Flash Fiction for Aspiring Writers : The loss of Folly

This week’s photo prompt is provided by Fandango. Thank you Fandango!


 

‘Stay down. Stay hidden.’ A last flash of Poppa’s eyes in the darkness and he was gone.

Folly did as she was told. She knew the forest well, the creak of the trunks in the wind, the sound of twigs falling to leaf litter, the scurry of creatures smaller and more terrified than herself.

But she searched for other sounds – the soft rustle and pause of a lean wolf, the hiss of breath through his snout; the grunt of boar.

Most of all she listened for the Others, the clumsy thrash of their limbs, the hushed, garbled words, the scrape of metal just before …

Come the grey paling of the dawn, the Others had not come. Nor had Poppa.

She crawled from the hollowed out tree, brushed dead leaves from her skirts, evicted a beetle from her shoe.

A voice cried out, lifting the crows from their roosts. Crashing footsteps,  garbled words – sharp, ringing as a sword hitting stone.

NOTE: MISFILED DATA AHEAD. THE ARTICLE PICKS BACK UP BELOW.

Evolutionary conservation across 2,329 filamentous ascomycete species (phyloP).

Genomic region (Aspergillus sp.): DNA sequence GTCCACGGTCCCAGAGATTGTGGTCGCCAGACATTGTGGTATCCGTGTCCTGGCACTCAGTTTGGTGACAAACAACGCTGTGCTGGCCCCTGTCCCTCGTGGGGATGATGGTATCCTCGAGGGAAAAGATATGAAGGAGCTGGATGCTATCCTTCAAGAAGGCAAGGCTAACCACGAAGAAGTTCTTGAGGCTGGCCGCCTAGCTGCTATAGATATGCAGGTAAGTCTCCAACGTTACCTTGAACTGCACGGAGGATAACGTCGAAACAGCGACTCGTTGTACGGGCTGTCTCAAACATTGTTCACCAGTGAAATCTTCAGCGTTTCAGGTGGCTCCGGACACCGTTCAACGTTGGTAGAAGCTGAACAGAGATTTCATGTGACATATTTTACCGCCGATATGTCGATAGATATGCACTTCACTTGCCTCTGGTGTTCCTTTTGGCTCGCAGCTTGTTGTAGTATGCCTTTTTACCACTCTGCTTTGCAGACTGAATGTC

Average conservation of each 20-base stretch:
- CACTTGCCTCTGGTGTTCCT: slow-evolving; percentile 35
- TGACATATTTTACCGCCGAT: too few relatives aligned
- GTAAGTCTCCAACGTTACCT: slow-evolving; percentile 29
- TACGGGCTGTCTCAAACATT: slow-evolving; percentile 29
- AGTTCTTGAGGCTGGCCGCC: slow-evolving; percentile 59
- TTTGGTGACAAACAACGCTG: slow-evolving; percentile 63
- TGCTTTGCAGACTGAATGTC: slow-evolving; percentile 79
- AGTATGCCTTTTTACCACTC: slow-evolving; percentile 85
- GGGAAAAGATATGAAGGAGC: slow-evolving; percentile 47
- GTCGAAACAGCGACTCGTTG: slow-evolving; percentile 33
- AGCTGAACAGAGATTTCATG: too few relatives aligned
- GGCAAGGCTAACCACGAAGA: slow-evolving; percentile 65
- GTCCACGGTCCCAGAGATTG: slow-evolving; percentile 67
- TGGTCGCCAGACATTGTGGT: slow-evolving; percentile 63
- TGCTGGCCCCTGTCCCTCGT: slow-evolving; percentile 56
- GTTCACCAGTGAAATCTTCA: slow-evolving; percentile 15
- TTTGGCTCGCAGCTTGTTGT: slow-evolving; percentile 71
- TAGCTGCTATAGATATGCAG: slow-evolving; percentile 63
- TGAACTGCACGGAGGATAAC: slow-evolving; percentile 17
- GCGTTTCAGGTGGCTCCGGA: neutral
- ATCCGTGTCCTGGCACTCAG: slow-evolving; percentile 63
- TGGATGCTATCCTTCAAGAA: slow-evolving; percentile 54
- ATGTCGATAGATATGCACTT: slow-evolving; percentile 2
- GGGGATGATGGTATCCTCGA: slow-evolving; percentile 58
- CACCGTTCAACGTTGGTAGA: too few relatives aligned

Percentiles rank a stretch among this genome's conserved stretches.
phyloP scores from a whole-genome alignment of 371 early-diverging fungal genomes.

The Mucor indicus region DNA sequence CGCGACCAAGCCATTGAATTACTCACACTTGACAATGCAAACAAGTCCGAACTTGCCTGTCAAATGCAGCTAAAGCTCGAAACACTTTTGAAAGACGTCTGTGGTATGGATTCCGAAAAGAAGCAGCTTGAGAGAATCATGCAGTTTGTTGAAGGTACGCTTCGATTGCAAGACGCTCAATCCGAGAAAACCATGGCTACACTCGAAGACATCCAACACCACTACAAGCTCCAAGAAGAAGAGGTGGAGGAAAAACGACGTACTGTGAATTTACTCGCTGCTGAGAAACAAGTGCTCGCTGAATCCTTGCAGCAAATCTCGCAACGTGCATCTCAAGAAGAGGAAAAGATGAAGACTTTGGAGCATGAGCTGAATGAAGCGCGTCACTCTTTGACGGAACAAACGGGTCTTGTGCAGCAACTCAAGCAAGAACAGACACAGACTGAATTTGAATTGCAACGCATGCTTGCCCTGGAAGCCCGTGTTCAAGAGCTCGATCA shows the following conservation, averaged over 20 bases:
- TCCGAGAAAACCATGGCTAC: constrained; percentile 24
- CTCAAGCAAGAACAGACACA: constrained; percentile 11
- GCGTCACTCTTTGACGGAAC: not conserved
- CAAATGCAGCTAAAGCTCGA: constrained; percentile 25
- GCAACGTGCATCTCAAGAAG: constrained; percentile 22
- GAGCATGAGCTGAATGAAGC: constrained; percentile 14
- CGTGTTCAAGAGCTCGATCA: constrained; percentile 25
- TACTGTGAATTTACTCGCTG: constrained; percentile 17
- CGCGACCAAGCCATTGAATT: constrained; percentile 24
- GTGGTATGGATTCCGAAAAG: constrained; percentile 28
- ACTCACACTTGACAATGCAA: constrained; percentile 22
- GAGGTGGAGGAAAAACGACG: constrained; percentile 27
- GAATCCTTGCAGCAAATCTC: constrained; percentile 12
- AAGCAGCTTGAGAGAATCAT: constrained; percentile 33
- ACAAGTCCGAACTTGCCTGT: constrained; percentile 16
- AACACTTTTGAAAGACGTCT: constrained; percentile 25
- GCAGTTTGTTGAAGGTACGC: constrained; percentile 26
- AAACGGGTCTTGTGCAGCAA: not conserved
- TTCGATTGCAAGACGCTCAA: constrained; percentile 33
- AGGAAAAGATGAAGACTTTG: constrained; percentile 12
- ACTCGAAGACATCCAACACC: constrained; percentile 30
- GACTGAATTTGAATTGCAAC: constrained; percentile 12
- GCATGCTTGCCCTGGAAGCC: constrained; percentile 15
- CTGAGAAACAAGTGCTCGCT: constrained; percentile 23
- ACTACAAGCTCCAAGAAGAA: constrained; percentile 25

She closed her eyes and wished …

 


Written for Priceless Joy’s FFfAW. See the pic and write a tale. See here to join in and to read the other stories.

 

 

 

 

 

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What Pegman Saw : Ghost Smiles

 

‘… here we go round the mulberry bush on a cold and frosty morning …’

Francis watched his cousins: Ivy’s primrose hair tumbled from its ribbon; Johnny’s  socks were wrinkled, scuffed white from the gravel path. As the oldest, Francis would be in trouble for the grass stains, for the smudges of dirt on rosy cheeks.

‘It’s a box hedge,’ he muttered. ‘And it’s June. No frost in June.’ They didn’t hear, just kept on laughing and skipping.